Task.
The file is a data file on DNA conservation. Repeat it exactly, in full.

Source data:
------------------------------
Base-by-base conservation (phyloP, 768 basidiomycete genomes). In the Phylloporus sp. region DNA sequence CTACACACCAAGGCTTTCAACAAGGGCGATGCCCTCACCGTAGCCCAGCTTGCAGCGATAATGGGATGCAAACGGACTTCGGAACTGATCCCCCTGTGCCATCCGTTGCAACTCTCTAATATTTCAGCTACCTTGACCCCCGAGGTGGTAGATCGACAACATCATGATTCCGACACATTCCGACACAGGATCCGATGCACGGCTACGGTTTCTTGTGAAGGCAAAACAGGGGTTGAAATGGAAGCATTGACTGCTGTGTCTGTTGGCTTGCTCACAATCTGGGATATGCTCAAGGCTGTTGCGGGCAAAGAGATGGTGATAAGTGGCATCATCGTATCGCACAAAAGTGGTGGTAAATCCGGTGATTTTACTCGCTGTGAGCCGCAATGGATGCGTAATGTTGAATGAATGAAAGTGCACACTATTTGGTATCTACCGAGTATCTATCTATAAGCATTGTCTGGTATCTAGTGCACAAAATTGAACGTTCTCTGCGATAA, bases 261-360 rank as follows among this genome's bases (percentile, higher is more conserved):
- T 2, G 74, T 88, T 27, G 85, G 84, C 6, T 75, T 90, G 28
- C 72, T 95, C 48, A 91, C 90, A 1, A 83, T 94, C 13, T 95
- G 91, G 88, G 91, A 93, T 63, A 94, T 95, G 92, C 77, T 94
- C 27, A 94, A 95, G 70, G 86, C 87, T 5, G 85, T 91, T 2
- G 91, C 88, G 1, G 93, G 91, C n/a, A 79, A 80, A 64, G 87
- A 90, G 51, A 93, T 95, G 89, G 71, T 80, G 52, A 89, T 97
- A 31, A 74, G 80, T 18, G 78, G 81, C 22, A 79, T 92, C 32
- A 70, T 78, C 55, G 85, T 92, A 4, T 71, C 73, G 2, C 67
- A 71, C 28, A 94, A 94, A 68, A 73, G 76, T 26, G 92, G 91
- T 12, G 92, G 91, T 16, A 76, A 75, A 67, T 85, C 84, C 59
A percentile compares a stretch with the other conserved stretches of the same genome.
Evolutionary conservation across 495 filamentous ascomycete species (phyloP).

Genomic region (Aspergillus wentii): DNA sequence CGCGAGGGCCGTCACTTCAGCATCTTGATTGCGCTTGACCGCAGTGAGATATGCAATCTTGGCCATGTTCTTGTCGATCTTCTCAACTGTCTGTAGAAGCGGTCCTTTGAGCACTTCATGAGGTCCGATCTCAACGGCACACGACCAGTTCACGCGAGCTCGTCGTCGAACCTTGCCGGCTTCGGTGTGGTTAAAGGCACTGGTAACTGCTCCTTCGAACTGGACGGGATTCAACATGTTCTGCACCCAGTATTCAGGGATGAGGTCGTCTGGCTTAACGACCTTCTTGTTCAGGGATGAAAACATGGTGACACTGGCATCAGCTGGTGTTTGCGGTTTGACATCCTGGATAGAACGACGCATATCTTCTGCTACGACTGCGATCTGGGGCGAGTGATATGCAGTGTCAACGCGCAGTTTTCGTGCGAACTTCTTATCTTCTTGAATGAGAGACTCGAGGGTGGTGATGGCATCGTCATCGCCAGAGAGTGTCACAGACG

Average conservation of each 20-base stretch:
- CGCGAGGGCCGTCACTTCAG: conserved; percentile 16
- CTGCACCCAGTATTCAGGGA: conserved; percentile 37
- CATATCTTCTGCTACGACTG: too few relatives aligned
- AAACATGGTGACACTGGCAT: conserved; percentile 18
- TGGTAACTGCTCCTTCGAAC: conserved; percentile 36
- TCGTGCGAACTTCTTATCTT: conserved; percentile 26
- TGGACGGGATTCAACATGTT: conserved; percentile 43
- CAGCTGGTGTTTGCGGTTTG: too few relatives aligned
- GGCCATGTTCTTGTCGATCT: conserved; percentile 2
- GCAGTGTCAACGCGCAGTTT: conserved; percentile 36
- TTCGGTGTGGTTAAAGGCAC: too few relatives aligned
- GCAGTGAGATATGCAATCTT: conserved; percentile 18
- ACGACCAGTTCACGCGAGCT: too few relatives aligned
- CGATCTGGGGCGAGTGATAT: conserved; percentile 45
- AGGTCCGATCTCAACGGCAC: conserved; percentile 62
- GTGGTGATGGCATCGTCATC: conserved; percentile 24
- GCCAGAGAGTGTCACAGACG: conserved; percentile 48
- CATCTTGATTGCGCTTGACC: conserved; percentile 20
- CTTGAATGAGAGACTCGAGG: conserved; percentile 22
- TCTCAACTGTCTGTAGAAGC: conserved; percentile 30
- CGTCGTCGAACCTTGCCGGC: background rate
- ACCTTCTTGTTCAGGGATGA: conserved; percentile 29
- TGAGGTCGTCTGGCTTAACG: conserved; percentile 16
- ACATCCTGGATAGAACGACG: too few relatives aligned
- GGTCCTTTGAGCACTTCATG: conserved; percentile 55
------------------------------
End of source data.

Base-by-base conservation (phyloP, 768 basidiomycete genomes). In the Phylloporus sp. region DNA sequence CTACACACCAAGGCTTTCAACAAGGGCGATGCCCTCACCGTAGCCCAGCTTGCAGCGATAATGGGATGCAAACGGACTTCGGAACTGATCCCCCTGTGCCATCCGTTGCAACTCTCTAATATTTCAGCTACCTTGACCCCCGAGGTGGTAGATCGACAACATCATGATTCCGACACATTCCGACACAGGATCCGATGCACGGCTACGGTTTCTTGTGAAGGCAAAACAGGGGTTGAAATGGAAGCATTGACTGCTGTGTCTGTTGGCTTGCTCACAATCTGGGATATGCTCAAGGCTGTTGCGGGCAAAGAGATGGTGATAAGTGGCATCATCGTATCGCACAAAAGTGGTGGTAAATCCGGTGATTTTACTCGCTGTGAGCCGCAATGGATGCGTAATGTTGAATGAATGAAAGTGCACACTATTTGGTATCTACCGAGTATCTATCTATAAGCATTGTCTGGTATCTAGTGCACAAAATTGAACGTTCTCTGCGATAA, bases 261-360 rank as follows among this genome's bases (percentile, higher is more conserved):
- T 2, G 74, T 88, T 27, G 85, G 84, C 6, T 75, T 90, G 28
- C 72, T 95, C 48, A 91, C 90, A 1, A 83, T 94, C 13, T 95
- G 91, G 88, G 91, A 93, T 63, A 94, T 95, G 92, C 77, T 94
- C 27, A 94, A 95, G 70, G 86, C 87, T 5, G 85, T 91, T 2
- G 91, C 88, G 1, G 93, G 91, C n/a, A 79, A 80, A 64, G 87
- A 90, G 51, A 93, T 95, G 89, G 71, T 80, G 52, A 89, T 97
- A 31, A 74, G 80, T 18, G 78, G 81, C 22, A 79, T 92, C 32
- A 70, T 78, C 55, G 85, T 92, A 4, T 71, C 73, G 2, C 67
- A 71, C 28, A 94, A 94, A 68, A 73, G 76, T 26, G 92, G 91
- T 12, G 92, G 91, T 16, A 76, A 75, A 67, T 85, C 84, C 59
A percentile compares a stretch with the other conserved stretches of the same genome.
Evolutionary conservation across 495 filamentous ascomycete species (phyloP).

Genomic region (Aspergillus wentii): DNA sequence CGCGAGGGCCGTCACTTCAGCATCTTGATTGCGCTTGACCGCAGTGAGATATGCAATCTTGGCCATGTTCTTGTCGATCTTCTCAACTGTCTGTAGAAGCGGTCCTTTGAGCACTTCATGAGGTCCGATCTCAACGGCACACGACCAGTTCACGCGAGCTCGTCGTCGAACCTTGCCGGCTTCGGTGTGGTTAAAGGCACTGGTAACTGCTCCTTCGAACTGGACGGGATTCAACATGTTCTGCACCCAGTATTCAGGGATGAGGTCGTCTGGCTTAACGACCTTCTTGTTCAGGGATGAAAACATGGTGACACTGGCATCAGCTGGTGTTTGCGGTTTGACATCCTGGATAGAACGACGCATATCTTCTGCTACGACTGCGATCTGGGGCGAGTGATATGCAGTGTCAACGCGCAGTTTTCGTGCGAACTTCTTATCTTCTTGAATGAGAGACTCGAGGGTGGTGATGGCATCGTCATCGCCAGAGAGTGTCACAGACG

Average conservation of each 20-base stretch:
- CGCGAGGGCCGTCACTTCAG: conserved; percentile 16
- CTGCACCCAGTATTCAGGGA: conserved; percentile 37
- CATATCTTCTGCTACGACTG: too few relatives aligned
- AAACATGGTGACACTGGCAT: conserved; percentile 18
- TGGTAACTGCTCCTTCGAAC: conserved; percentile 36
- TCGTGCGAACTTCTTATCTT: conserved; percentile 26
- TGGACGGGATTCAACATGTT: conserved; percentile 43
- CAGCTGGTGTTTGCGGTTTG: too few relatives aligned
- GGCCATGTTCTTGTCGATCT: conserved; percentile 2
- GCAGTGTCAACGCGCAGTTT: conserved; percentile 36
- TTCGGTGTGGTTAAAGGCAC: too few relatives aligned
- GCAGTGAGATATGCAATCTT: conserved; percentile 18
- ACGACCAGTTCACGCGAGCT: too few relatives aligned
- CGATCTGGGGCGAGTGATAT: conserved; percentile 45
- AGGTCCGATCTCAACGGCAC: conserved; percentile 62
- GTGGTGATGGCATCGTCATC: conserved; percentile 24
- GCCAGAGAGTGTCACAGACG: conserved; percentile 48
- CATCTTGATTGCGCTTGACC: conserved; percentile 20
- CTTGAATGAGAGACTCGAGG: conserved; percentile 22
- TCTCAACTGTCTGTAGAAGC: conserved; percentile 30
- CGTCGTCGAACCTTGCCGGC: background rate
- ACCTTCTTGTTCAGGGATGA: conserved; percentile 29
- TGAGGTCGTCTGGCTTAACG: conserved; percentile 16
- ACATCCTGGATAGAACGACG: too few relatives aligned
- GGTCCTTTGAGCACTTCATG: conserved; percentile 55